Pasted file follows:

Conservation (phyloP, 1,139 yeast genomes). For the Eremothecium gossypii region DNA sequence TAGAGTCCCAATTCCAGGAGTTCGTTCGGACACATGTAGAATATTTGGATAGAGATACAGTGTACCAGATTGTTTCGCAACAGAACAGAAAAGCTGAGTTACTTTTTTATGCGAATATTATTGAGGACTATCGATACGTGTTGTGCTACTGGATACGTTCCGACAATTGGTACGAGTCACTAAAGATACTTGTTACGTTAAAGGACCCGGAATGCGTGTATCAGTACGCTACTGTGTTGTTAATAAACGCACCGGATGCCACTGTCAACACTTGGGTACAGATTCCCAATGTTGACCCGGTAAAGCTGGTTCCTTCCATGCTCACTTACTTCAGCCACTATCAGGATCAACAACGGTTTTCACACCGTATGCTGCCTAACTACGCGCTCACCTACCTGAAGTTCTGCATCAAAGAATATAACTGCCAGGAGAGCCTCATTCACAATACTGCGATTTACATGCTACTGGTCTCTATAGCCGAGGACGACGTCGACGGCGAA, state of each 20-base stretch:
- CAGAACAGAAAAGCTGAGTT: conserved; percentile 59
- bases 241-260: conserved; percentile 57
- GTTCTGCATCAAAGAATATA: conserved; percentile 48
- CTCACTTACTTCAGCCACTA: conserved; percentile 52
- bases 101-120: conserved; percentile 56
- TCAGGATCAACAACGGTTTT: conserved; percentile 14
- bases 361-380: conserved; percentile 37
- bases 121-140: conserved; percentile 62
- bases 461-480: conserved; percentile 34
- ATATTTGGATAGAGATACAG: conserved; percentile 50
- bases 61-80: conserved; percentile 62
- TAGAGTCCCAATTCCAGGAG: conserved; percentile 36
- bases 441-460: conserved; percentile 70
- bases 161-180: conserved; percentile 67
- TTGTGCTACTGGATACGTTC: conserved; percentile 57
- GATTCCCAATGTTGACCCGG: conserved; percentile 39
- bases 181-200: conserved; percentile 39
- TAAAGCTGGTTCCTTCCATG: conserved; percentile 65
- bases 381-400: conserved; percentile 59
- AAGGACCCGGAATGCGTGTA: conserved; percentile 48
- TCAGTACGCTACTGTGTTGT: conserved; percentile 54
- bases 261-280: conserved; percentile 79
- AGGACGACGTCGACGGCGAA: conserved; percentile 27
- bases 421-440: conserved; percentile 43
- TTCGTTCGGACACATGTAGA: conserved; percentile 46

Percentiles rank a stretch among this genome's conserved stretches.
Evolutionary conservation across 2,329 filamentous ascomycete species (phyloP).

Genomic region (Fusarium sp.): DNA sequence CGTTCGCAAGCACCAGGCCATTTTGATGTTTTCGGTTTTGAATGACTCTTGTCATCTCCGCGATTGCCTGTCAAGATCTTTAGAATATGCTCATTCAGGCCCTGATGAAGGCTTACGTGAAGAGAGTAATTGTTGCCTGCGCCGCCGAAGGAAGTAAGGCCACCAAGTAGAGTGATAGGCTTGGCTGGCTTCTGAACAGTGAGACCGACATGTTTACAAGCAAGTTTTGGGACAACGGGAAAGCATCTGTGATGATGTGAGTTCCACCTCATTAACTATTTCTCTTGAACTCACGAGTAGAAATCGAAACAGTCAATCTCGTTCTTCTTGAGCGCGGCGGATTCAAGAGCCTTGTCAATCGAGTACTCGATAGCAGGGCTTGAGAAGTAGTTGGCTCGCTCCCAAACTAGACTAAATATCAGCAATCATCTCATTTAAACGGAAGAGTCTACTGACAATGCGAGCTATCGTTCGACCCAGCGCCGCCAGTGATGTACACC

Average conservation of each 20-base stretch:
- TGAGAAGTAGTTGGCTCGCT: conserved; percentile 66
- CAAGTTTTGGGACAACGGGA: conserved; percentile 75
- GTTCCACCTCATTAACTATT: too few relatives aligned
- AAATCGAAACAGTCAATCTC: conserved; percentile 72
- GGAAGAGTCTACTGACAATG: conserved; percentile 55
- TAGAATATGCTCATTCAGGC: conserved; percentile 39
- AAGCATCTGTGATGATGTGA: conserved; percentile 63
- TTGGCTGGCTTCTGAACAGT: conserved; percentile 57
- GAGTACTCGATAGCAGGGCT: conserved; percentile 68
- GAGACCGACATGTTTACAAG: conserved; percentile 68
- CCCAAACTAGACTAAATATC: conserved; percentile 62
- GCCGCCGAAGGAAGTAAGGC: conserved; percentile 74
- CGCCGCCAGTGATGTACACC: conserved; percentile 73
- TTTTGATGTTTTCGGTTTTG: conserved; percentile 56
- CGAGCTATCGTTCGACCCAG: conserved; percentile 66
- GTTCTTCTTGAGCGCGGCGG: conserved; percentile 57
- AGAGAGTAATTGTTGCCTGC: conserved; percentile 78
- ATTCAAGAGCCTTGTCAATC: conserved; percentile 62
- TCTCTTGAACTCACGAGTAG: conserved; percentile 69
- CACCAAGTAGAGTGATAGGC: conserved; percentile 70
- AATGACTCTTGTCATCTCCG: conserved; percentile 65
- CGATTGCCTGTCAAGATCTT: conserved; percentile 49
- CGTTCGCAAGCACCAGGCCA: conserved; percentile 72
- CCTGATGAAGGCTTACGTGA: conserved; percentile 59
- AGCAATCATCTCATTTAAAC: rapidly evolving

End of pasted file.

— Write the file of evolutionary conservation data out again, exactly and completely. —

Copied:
Conservation (phyloP, 1,139 yeast genomes). For the Eremothecium gossypii region DNA sequence TAGAGTCCCAATTCCAGGAGTTCGTTCGGACACATGTAGAATATTTGGATAGAGATACAGTGTACCAGATTGTTTCGCAACAGAACAGAAAAGCTGAGTTACTTTTTTATGCGAATATTATTGAGGACTATCGATACGTGTTGTGCTACTGGATACGTTCCGACAATTGGTACGAGTCACTAAAGATACTTGTTACGTTAAAGGACCCGGAATGCGTGTATCAGTACGCTACTGTGTTGTTAATAAACGCACCGGATGCCACTGTCAACACTTGGGTACAGATTCCCAATGTTGACCCGGTAAAGCTGGTTCCTTCCATGCTCACTTACTTCAGCCACTATCAGGATCAACAACGGTTTTCACACCGTATGCTGCCTAACTACGCGCTCACCTACCTGAAGTTCTGCATCAAAGAATATAACTGCCAGGAGAGCCTCATTCACAATACTGCGATTTACATGCTACTGGTCTCTATAGCCGAGGACGACGTCGACGGCGAA, state of each 20-base stretch:
- CAGAACAGAAAAGCTGAGTT: conserved; percentile 59
- bases 241-260: conserved; percentile 57
- GTTCTGCATCAAAGAATATA: conserved; percentile 48
- CTCACTTACTTCAGCCACTA: conserved; percentile 52
- bases 101-120: conserved; percentile 56
- TCAGGATCAACAACGGTTTT: conserved; percentile 14
- bases 361-380: conserved; percentile 37
- bases 121-140: conserved; percentile 62
- bases 461-480: conserved; percentile 34
- ATATTTGGATAGAGATACAG: conserved; percentile 50
- bases 61-80: conserved; percentile 62
- TAGAGTCCCAATTCCAGGAG: conserved; percentile 36
- bases 441-460: conserved; percentile 70
- bases 161-180: conserved; percentile 67
- TTGTGCTACTGGATACGTTC: conserved; percentile 57
- GATTCCCAATGTTGACCCGG: conserved; percentile 39
- bases 181-200: conserved; percentile 39
- TAAAGCTGGTTCCTTCCATG: conserved; percentile 65
- bases 381-400: conserved; percentile 59
- AAGGACCCGGAATGCGTGTA: conserved; percentile 48
- TCAGTACGCTACTGTGTTGT: conserved; percentile 54
- bases 261-280: conserved; percentile 79
- AGGACGACGTCGACGGCGAA: conserved; percentile 27
- bases 421-440: conserved; percentile 43
- TTCGTTCGGACACATGTAGA: conserved; percentile 46

Percentiles rank a stretch among this genome's conserved stretches.
Evolutionary conservation across 2,329 filamentous ascomycete species (phyloP).

Genomic region (Fusarium sp.): DNA sequence CGTTCGCAAGCACCAGGCCATTTTGATGTTTTCGGTTTTGAATGACTCTTGTCATCTCCGCGATTGCCTGTCAAGATCTTTAGAATATGCTCATTCAGGCCCTGATGAAGGCTTACGTGAAGAGAGTAATTGTTGCCTGCGCCGCCGAAGGAAGTAAGGCCACCAAGTAGAGTGATAGGCTTGGCTGGCTTCTGAACAGTGAGACCGACATGTTTACAAGCAAGTTTTGGGACAACGGGAAAGCATCTGTGATGATGTGAGTTCCACCTCATTAACTATTTCTCTTGAACTCACGAGTAGAAATCGAAACAGTCAATCTCGTTCTTCTTGAGCGCGGCGGATTCAAGAGCCTTGTCAATCGAGTACTCGATAGCAGGGCTTGAGAAGTAGTTGGCTCGCTCCCAAACTAGACTAAATATCAGCAATCATCTCATTTAAACGGAAGAGTCTACTGACAATGCGAGCTATCGTTCGACCCAGCGCCGCCAGTGATGTACACC

Average conservation of each 20-base stretch:
- TGAGAAGTAGTTGGCTCGCT: conserved; percentile 66
- CAAGTTTTGGGACAACGGGA: conserved; percentile 75
- GTTCCACCTCATTAACTATT: too few relatives aligned
- AAATCGAAACAGTCAATCTC: conserved; percentile 72
- GGAAGAGTCTACTGACAATG: conserved; percentile 55
- TAGAATATGCTCATTCAGGC: conserved; percentile 39
- AAGCATCTGTGATGATGTGA: conserved; percentile 63
- TTGGCTGGCTTCTGAACAGT: conserved; percentile 57
- GAGTACTCGATAGCAGGGCT: conserved; percentile 68
- GAGACCGACATGTTTACAAG: conserved; percentile 68
- CCCAAACTAGACTAAATATC: conserved; percentile 62
- GCCGCCGAAGGAAGTAAGGC: conserved; percentile 74
- CGCCGCCAGTGATGTACACC: conserved; percentile 73
- TTTTGATGTTTTCGGTTTTG: conserved; percentile 56
- CGAGCTATCGTTCGACCCAG: conserved; percentile 66
- GTTCTTCTTGAGCGCGGCGG: conserved; percentile 57
- AGAGAGTAATTGTTGCCTGC: conserved; percentile 78
- ATTCAAGAGCCTTGTCAATC: conserved; percentile 62
- TCTCTTGAACTCACGAGTAG: conserved; percentile 69
- CACCAAGTAGAGTGATAGGC: conserved; percentile 70
- AATGACTCTTGTCATCTCCG: conserved; percentile 65
- CGATTGCCTGTCAAGATCTT: conserved; percentile 49
- CGTTCGCAAGCACCAGGCCA: conserved; percentile 72
- CCTGATGAAGGCTTACGTGA: conserved; percentile 59
- AGCAATCATCTCATTTAAAC: rapidly evolving